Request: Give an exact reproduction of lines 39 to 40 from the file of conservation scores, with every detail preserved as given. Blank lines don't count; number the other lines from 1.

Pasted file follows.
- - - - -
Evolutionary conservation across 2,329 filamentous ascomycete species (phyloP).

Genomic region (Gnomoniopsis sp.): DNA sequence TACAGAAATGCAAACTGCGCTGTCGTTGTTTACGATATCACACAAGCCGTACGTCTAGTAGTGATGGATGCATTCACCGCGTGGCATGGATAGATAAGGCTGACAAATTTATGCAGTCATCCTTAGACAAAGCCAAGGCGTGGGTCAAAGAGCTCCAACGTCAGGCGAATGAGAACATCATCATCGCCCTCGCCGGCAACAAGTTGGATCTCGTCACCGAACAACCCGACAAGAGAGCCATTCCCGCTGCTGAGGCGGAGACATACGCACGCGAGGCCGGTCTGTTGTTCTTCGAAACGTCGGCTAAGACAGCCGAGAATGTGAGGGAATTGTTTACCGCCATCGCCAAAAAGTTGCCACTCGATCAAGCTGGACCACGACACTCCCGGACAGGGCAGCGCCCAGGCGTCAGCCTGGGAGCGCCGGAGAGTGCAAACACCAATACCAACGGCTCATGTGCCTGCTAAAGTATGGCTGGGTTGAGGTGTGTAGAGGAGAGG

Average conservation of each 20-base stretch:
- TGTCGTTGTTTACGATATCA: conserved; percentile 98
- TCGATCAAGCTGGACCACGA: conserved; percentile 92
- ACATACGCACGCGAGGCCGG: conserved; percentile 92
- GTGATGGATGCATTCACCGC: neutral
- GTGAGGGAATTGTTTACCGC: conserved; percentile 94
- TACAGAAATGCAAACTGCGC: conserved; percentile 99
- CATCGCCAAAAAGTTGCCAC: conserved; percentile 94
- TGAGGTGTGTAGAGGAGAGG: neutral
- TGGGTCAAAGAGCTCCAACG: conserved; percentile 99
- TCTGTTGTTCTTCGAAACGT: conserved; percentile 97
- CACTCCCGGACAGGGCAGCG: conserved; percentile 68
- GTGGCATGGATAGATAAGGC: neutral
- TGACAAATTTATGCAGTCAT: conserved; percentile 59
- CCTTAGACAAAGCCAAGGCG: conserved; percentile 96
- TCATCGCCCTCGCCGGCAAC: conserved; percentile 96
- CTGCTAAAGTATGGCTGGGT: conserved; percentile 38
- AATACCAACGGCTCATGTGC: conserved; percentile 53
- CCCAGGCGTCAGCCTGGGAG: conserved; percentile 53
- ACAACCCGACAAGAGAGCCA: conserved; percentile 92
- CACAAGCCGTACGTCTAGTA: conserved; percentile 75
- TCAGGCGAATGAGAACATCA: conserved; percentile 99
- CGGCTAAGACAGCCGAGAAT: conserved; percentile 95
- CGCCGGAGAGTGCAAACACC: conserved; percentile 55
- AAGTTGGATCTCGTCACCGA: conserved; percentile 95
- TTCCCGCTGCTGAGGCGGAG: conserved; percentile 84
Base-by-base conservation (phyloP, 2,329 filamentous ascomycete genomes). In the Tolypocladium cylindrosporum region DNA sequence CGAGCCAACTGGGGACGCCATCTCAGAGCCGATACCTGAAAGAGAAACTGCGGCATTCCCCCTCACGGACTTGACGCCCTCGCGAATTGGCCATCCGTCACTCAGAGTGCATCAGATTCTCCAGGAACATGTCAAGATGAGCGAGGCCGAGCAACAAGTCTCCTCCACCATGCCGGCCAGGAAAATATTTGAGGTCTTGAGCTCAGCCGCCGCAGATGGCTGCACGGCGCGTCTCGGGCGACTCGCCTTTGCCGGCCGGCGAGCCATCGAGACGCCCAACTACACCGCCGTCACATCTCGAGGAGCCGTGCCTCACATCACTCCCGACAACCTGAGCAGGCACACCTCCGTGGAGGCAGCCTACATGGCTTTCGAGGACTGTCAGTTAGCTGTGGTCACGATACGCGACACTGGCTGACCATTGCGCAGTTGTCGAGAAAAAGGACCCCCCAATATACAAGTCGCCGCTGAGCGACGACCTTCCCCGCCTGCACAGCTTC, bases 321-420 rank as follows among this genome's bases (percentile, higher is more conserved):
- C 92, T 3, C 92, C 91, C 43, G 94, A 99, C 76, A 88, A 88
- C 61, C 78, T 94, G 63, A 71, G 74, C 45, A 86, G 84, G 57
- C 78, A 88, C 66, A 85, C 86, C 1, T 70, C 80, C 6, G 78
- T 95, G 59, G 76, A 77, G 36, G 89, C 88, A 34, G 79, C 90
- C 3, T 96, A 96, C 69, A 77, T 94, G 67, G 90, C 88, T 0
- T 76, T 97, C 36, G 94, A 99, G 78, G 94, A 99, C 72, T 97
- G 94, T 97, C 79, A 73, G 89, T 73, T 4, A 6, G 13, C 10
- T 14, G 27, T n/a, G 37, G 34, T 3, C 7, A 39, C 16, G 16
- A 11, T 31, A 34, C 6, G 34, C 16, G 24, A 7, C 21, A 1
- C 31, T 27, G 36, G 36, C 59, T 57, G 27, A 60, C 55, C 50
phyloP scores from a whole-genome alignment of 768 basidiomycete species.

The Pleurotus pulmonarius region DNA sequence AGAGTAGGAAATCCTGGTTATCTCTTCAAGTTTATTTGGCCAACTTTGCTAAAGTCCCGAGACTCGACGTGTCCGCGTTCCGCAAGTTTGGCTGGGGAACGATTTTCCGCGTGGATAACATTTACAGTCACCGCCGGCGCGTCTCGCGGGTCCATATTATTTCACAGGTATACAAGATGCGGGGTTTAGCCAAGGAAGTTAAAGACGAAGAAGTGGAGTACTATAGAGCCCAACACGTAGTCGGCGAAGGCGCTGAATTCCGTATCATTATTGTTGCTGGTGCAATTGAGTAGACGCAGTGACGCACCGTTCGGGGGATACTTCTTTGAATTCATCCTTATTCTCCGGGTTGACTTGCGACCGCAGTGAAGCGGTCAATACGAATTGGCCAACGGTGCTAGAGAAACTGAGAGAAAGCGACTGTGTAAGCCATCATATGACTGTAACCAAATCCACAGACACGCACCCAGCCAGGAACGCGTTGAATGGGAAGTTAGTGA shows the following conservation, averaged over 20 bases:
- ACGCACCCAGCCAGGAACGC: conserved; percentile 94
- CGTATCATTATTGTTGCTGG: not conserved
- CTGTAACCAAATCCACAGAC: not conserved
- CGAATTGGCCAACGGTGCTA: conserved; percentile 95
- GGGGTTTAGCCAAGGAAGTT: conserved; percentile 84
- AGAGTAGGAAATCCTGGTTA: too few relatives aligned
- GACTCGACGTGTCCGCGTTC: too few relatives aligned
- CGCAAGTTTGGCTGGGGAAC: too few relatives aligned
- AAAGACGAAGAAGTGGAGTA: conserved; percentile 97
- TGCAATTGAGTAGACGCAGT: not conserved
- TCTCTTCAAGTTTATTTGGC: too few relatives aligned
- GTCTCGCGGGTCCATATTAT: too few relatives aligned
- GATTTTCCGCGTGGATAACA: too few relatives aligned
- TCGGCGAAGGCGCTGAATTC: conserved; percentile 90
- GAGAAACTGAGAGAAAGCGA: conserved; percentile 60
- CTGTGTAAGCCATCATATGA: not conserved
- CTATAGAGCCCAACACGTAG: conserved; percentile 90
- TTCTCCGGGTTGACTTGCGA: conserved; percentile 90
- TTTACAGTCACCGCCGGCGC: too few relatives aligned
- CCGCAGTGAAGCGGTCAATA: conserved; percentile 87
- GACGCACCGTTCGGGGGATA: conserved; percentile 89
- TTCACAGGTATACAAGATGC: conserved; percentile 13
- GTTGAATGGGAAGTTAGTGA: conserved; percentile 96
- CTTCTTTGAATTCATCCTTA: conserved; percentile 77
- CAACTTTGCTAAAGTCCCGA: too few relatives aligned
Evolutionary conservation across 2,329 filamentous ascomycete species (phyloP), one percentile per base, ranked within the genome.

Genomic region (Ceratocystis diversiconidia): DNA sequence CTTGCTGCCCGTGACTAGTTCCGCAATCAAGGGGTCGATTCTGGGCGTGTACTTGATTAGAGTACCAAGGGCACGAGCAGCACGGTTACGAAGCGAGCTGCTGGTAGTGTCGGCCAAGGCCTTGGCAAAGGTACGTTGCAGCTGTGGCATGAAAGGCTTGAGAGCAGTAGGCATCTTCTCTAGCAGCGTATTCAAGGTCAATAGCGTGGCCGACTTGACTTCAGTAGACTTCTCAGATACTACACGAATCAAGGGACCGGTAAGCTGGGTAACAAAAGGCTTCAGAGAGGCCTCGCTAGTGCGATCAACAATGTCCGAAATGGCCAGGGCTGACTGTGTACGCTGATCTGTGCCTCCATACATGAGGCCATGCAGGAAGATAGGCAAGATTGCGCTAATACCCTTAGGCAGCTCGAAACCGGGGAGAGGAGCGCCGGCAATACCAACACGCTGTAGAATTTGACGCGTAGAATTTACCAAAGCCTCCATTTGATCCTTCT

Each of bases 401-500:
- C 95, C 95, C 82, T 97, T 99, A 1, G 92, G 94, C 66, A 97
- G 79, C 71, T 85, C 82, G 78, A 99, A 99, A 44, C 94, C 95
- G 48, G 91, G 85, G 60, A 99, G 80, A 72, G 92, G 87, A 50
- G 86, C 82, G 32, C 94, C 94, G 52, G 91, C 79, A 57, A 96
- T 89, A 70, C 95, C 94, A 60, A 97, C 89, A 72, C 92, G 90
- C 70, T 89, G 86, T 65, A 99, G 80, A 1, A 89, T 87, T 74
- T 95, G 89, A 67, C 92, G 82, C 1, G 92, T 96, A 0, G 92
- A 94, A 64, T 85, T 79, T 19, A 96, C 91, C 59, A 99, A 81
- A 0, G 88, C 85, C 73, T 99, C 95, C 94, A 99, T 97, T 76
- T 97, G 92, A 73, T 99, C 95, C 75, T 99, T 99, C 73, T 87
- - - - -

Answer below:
- C 31, T 27, G 36, G 36, C 59, T 57, G 27, A 60, C 55, C 50
phyloP scores from a whole-genome alignment of 768 basidiomycete species.